In a televised address to the nation on Wednesday night, the country's de facto ruler, Prince Abd Allah bin Abd al-Aziz, said the "government will pursue a studied and progressive path" in reform. 

The oil-rich, highly conservative kingdom, under pressure from the United States and from some sectors of society, has embarked on a cautious process of reform. That has led to a clash between conservatives, opposed to change, and liberals who are demanding widespread changes and the promulgation of a constitution. 

Prince Abd Allah said the government "will not permit anyone to interfere with reform, be it by appeals to ultra-conservatism and stagnation or to ill-considered adventure." 

Need for balance

His demand for moderation reflects the need for a delicate
balancing of political and social tensions in a country that has
been dominated by a strictly puritanical form of Islam, known as Wahhabism, since the country's creation in 1936. 

"The correct path is that of the happy medium and of moderation, that of the Quran, and of our prophet," Prince Abd Allah said. 

While acknowledging the need for reform, he said Saudi Arabia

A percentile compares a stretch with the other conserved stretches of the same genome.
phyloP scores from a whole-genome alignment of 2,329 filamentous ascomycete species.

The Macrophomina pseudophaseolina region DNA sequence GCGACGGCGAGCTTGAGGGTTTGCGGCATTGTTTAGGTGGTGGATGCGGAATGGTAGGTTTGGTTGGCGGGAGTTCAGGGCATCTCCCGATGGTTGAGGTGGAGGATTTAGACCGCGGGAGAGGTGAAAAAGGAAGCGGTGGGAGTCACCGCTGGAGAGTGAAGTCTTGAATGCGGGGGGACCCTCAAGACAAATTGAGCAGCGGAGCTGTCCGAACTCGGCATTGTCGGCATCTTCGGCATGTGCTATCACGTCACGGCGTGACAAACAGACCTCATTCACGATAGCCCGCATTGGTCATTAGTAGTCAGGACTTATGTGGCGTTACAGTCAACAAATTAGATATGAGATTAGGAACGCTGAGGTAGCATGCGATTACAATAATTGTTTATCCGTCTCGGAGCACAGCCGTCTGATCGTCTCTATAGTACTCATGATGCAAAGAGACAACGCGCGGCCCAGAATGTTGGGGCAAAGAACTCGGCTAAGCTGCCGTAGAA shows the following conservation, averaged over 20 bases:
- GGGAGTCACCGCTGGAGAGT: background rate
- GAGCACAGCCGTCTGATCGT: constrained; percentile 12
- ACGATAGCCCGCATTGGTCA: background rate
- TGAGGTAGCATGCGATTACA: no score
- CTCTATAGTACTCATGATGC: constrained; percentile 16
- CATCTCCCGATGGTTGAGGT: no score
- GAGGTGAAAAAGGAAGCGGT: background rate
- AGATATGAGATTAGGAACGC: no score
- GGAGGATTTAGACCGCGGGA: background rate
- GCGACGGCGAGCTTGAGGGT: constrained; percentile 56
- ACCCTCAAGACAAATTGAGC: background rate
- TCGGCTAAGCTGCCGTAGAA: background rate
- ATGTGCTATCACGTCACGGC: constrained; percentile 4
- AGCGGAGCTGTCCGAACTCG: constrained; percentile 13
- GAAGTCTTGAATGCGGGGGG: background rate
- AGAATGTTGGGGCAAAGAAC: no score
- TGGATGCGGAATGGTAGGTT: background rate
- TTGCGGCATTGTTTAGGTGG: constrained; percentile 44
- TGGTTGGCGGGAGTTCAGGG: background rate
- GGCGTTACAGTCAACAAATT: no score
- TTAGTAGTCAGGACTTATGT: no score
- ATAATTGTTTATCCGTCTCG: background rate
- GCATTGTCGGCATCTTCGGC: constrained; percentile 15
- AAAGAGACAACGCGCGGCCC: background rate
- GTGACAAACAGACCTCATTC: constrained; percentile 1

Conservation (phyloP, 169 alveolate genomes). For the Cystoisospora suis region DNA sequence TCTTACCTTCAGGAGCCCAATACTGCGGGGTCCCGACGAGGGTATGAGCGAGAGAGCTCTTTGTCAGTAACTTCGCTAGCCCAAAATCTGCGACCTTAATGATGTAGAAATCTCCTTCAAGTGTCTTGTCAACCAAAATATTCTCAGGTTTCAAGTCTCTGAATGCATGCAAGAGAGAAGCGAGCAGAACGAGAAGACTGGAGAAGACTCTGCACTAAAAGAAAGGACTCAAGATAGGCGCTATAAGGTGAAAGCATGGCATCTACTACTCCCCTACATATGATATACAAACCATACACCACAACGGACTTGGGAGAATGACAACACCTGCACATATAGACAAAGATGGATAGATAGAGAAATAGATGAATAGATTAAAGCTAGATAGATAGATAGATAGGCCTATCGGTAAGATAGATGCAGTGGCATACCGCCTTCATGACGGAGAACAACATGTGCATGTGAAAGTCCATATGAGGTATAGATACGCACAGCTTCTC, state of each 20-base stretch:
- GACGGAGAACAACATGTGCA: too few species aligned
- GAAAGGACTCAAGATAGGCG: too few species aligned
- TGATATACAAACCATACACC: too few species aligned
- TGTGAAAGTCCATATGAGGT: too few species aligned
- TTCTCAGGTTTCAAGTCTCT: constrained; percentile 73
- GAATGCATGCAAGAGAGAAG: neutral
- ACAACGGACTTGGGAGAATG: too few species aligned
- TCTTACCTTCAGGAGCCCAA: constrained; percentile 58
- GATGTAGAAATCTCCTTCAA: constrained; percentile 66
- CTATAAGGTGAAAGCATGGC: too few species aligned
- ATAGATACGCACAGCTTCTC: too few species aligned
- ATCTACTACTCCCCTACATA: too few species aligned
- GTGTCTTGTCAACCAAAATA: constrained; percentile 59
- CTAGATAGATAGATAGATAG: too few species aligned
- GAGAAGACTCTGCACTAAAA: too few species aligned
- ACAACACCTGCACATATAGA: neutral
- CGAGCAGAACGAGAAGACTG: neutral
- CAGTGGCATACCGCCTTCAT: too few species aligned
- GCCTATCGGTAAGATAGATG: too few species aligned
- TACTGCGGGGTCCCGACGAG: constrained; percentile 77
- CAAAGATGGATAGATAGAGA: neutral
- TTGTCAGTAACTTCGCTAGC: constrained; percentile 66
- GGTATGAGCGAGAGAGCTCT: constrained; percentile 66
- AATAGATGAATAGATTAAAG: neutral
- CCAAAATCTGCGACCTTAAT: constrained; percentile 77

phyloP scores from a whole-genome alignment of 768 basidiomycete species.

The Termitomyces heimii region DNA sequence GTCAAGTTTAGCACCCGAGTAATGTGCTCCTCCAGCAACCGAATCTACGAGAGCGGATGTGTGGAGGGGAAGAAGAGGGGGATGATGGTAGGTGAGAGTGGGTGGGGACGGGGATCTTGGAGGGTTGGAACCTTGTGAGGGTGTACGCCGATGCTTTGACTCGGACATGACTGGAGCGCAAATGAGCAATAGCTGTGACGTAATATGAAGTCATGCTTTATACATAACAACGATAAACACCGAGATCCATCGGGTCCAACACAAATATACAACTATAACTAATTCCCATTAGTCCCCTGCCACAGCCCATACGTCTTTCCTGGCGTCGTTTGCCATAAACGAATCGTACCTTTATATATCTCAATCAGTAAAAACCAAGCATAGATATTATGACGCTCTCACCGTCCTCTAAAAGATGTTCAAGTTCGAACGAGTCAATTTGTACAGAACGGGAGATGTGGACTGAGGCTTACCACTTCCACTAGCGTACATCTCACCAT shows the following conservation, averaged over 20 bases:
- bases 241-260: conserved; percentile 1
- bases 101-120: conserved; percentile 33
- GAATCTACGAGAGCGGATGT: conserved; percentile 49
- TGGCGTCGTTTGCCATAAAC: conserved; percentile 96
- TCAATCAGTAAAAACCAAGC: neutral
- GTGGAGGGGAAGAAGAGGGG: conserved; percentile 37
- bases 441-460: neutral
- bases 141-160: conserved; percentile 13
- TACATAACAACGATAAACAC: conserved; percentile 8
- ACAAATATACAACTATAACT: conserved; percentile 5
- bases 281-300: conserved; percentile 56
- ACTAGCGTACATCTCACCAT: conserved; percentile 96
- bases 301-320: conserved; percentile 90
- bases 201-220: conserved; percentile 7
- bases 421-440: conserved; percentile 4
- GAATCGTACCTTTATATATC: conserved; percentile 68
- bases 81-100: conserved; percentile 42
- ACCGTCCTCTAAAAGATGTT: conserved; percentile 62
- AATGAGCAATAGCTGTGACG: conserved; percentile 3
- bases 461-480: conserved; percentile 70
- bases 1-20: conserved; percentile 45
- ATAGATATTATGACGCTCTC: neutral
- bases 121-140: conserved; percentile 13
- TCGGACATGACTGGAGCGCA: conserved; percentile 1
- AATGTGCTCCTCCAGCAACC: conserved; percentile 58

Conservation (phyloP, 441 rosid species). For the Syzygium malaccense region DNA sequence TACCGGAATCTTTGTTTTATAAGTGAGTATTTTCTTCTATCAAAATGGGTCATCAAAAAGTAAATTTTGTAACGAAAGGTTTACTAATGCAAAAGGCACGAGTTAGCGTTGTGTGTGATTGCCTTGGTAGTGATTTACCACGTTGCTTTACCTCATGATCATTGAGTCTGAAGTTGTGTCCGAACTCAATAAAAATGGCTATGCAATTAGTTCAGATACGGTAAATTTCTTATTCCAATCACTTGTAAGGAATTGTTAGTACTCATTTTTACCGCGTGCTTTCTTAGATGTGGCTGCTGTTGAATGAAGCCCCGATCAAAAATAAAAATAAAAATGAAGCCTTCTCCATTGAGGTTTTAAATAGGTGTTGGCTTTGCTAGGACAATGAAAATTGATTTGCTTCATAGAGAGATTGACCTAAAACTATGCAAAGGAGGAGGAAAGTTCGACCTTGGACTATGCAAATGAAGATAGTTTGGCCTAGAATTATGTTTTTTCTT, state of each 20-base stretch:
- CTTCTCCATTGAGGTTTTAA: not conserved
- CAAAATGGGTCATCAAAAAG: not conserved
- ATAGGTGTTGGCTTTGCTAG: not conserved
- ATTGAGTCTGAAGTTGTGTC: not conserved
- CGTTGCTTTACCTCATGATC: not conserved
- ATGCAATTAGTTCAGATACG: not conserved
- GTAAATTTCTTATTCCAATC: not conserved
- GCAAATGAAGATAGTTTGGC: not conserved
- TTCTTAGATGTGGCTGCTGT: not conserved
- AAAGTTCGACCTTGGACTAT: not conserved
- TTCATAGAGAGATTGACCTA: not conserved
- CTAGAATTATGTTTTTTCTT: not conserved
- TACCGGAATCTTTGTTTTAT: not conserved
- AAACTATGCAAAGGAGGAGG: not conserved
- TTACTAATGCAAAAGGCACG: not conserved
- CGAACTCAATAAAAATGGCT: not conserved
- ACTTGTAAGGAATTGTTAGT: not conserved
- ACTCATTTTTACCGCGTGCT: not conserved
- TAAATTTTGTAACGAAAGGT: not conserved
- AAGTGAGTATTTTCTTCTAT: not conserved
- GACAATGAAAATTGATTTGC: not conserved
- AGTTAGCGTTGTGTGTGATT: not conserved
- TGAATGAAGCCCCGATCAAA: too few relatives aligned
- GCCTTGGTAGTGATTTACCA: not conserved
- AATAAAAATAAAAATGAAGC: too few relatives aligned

"will never accept anyone attacking its Islamic faith in the name of freedom of opinion. 

"Our society draws all of its foundations and its existence from the Divine Constitution, that is to say, from the Quran and from tradition. Any opposition to that Constitution represents an attack on the nation."

Saudi is clamping down on groups
 blamed for the Riyadh bombings

That was a swipe at calls from reformers last year for a constitution, a separation of powers and an elected parliament, none of which exist in the kingdom. 

In order to structure and guide the debate, the authorities last year established what they called a "Convention for National Dialogue." 

The first session, held in June, urged widening of political participation, more judicial independence and fair distribution of wealth, among many other things. 

The unprecedented meeting for the first time brought together members of the Sunni majority with their Shia and Ismaili
counterparts. The latter two Muslim sects have not been recognised in Saudi Arabia. 

The second, held behind closed doors in Islam's holiest city,
Makka, brought together religious figures, intellectuals and even included women, whose role in society is closely circumscribed. 

It drew up a series of recommendations to root out extremism, reform academic curricula and grant more freedom to the media. 

Since then, Saudi authorities have raised the prospect of
limited reforms in the conservative kingdom, which is engaged in a massive crackdown against Islamist hardliners, blamed for a series of bombings in Riyadh in May and November.